Angelo Valencia / The Whitehouse / Chicago

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Age 29 / Born in the Philippines / Favorite film: Out of Sight "I like the pacing, so the editing must be good." / Favorite spot on reel: Com Ed

Angelo Valencia's first three years as an editor have been very good ones. A spot he cut for the San Francisco Jazz Festival won a 2001 Gold Lion at Cannes and more awards that same year at D&AD and AICP. The following year, another Valencia-edited spot for the PGA, titled "Shopping Cart," took home a Bronze Lion. He has worked on spots from some talented directors including Peter Care on Southwest Airlines and Jeffrey Plansker on the U.S Air Force.

Despite a fledgling career, Valencia has worked at a few well-respected shops around the country. He cut his teeth in the tape room at Filmcore/San Francisco and rose to the rank of junior editor. In 2000 he moved to 501 Post in Austin, and nine months later he got a call from The Whitehouse to fill a position in its Chicago office. Having settled in at The Whitehouse, Valencia is also growing comfortable with how he sees the role of a commercials editor. "When I was first getting started, it was hard to let go," he says. "When you work all night and make something you're proud of, you don't want any changes. But what I have come to appreciate is that the clients give you the freedom to run with it the first time, then they come back and work with you. There is something great that comes out of that process. The production teams come from a place where it's hard for them to let go, too. So you work together to see if there's something even better than what you both thought of. As I've gotten more confident with my work, I realize we are all trying to reach the same goal."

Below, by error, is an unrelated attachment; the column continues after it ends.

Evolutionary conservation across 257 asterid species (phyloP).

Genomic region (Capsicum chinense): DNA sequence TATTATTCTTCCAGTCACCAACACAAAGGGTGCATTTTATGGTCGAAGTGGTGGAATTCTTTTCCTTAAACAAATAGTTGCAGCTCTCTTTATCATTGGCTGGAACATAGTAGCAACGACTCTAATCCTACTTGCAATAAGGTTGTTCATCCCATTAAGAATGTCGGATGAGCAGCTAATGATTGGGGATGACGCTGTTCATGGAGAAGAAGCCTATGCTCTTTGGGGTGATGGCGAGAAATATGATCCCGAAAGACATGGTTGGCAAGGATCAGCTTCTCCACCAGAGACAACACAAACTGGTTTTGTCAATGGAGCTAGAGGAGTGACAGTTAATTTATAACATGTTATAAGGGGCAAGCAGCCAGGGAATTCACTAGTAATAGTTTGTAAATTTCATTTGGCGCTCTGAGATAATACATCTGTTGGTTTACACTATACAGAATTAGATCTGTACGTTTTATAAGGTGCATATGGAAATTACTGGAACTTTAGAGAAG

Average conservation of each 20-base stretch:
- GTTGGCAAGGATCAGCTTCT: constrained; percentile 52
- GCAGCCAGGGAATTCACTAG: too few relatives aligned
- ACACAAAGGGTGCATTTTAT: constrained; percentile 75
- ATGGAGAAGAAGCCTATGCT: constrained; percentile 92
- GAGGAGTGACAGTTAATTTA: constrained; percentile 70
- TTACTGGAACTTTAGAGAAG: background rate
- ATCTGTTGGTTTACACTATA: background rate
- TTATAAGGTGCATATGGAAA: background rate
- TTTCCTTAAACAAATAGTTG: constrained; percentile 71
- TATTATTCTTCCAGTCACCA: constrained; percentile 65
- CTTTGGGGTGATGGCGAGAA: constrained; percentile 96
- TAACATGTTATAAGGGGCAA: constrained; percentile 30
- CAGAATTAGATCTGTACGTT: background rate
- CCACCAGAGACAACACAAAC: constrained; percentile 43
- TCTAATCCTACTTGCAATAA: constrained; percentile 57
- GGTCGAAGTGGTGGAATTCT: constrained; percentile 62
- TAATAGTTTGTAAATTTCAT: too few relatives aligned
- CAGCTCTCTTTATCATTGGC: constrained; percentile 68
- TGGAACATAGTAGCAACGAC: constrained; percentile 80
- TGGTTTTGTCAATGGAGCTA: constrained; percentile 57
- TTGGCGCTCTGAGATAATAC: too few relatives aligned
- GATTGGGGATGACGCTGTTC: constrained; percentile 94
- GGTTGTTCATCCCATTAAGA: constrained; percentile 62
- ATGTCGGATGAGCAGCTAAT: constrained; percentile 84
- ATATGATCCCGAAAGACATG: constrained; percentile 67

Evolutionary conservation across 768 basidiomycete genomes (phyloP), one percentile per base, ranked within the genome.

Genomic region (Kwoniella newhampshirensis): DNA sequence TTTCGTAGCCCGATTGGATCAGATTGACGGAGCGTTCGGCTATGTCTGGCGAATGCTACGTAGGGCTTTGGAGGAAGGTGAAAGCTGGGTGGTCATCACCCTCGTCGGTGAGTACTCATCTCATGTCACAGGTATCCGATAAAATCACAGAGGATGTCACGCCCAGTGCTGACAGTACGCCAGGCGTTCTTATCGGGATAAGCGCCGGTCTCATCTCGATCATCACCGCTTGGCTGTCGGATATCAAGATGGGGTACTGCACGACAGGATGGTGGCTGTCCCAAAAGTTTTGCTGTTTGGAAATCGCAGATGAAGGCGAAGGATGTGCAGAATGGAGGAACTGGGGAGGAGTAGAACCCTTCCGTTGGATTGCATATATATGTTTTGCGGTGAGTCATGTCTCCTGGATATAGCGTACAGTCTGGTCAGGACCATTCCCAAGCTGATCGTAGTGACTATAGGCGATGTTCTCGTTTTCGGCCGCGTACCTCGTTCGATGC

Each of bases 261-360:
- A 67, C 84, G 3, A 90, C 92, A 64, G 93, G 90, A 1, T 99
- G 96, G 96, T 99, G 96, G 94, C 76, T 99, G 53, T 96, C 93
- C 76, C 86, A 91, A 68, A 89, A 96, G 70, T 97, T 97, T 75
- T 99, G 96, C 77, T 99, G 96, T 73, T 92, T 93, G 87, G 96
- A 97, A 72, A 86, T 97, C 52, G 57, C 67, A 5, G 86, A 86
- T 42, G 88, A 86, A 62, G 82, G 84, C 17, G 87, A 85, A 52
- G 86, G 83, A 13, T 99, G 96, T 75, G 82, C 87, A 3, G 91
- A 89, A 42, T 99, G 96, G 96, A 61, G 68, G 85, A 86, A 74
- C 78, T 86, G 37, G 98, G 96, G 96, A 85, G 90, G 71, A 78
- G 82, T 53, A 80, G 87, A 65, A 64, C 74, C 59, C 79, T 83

Today, Valencia is all about finding the core concept and expressing it through his contribution. He avoids looking at storyboards until after his rough cut. Instead, he likes discussing with others, reading the script, and then making rough cuts until it's time to show it to the creatives. "What better audience can you hope to have than the people who thought of the idea," says Valencia, "and what better to hear from them than, 'Hey, we hadn't thought of that.' "